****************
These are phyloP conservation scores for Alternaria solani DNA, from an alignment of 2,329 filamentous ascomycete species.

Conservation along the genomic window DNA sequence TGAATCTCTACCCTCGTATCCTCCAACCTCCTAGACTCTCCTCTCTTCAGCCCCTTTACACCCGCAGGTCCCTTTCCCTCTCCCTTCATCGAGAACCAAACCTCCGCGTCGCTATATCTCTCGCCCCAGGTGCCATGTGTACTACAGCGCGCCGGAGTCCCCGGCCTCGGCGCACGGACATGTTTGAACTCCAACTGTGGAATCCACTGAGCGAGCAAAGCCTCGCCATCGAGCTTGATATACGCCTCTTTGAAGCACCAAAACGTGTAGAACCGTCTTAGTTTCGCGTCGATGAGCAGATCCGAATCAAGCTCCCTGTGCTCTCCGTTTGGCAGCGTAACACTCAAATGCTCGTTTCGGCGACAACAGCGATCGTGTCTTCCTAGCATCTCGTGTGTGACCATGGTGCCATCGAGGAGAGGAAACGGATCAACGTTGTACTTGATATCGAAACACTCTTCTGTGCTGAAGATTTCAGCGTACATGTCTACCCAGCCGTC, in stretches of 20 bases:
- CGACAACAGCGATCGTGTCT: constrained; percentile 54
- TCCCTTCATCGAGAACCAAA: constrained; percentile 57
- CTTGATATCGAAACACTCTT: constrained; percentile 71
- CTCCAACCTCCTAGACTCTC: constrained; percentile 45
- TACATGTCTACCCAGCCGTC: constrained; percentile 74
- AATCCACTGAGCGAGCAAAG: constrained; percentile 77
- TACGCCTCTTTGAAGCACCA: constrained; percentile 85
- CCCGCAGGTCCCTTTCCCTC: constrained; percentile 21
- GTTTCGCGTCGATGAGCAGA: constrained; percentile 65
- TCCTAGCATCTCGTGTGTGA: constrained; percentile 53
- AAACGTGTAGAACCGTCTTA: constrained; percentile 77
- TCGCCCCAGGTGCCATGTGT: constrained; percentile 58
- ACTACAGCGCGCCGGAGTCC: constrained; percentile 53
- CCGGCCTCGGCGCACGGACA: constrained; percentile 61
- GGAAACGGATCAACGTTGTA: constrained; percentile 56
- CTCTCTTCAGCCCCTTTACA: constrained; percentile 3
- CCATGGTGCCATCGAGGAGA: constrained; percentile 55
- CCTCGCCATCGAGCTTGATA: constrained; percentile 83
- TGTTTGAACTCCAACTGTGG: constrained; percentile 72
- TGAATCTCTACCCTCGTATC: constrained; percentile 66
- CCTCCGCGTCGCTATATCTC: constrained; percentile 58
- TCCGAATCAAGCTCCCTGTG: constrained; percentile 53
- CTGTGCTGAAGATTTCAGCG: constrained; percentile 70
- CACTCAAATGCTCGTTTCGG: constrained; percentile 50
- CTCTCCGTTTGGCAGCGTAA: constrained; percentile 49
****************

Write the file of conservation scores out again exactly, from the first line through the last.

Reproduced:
These are phyloP conservation scores for Alternaria solani DNA, from an alignment of 2,329 filamentous ascomycete species.

Conservation along the genomic window DNA sequence TGAATCTCTACCCTCGTATCCTCCAACCTCCTAGACTCTCCTCTCTTCAGCCCCTTTACACCCGCAGGTCCCTTTCCCTCTCCCTTCATCGAGAACCAAACCTCCGCGTCGCTATATCTCTCGCCCCAGGTGCCATGTGTACTACAGCGCGCCGGAGTCCCCGGCCTCGGCGCACGGACATGTTTGAACTCCAACTGTGGAATCCACTGAGCGAGCAAAGCCTCGCCATCGAGCTTGATATACGCCTCTTTGAAGCACCAAAACGTGTAGAACCGTCTTAGTTTCGCGTCGATGAGCAGATCCGAATCAAGCTCCCTGTGCTCTCCGTTTGGCAGCGTAACACTCAAATGCTCGTTTCGGCGACAACAGCGATCGTGTCTTCCTAGCATCTCGTGTGTGACCATGGTGCCATCGAGGAGAGGAAACGGATCAACGTTGTACTTGATATCGAAACACTCTTCTGTGCTGAAGATTTCAGCGTACATGTCTACCCAGCCGTC, in stretches of 20 bases:
- CGACAACAGCGATCGTGTCT: constrained; percentile 54
- TCCCTTCATCGAGAACCAAA: constrained; percentile 57
- CTTGATATCGAAACACTCTT: constrained; percentile 71
- CTCCAACCTCCTAGACTCTC: constrained; percentile 45
- TACATGTCTACCCAGCCGTC: constrained; percentile 74
- AATCCACTGAGCGAGCAAAG: constrained; percentile 77
- TACGCCTCTTTGAAGCACCA: constrained; percentile 85
- CCCGCAGGTCCCTTTCCCTC: constrained; percentile 21
- GTTTCGCGTCGATGAGCAGA: constrained; percentile 65
- TCCTAGCATCTCGTGTGTGA: constrained; percentile 53
- AAACGTGTAGAACCGTCTTA: constrained; percentile 77
- TCGCCCCAGGTGCCATGTGT: constrained; percentile 58
- ACTACAGCGCGCCGGAGTCC: constrained; percentile 53
- CCGGCCTCGGCGCACGGACA: constrained; percentile 61
- GGAAACGGATCAACGTTGTA: constrained; percentile 56
- CTCTCTTCAGCCCCTTTACA: constrained; percentile 3
- CCATGGTGCCATCGAGGAGA: constrained; percentile 55
- CCTCGCCATCGAGCTTGATA: constrained; percentile 83
- TGTTTGAACTCCAACTGTGG: constrained; percentile 72
- TGAATCTCTACCCTCGTATC: constrained; percentile 66
- CCTCCGCGTCGCTATATCTC: constrained; percentile 58
- TCCGAATCAAGCTCCCTGTG: constrained; percentile 53
- CTGTGCTGAAGATTTCAGCG: constrained; percentile 70
- CACTCAAATGCTCGTTTCGG: constrained; percentile 50
- CTCTCCGTTTGGCAGCGTAA: constrained; percentile 49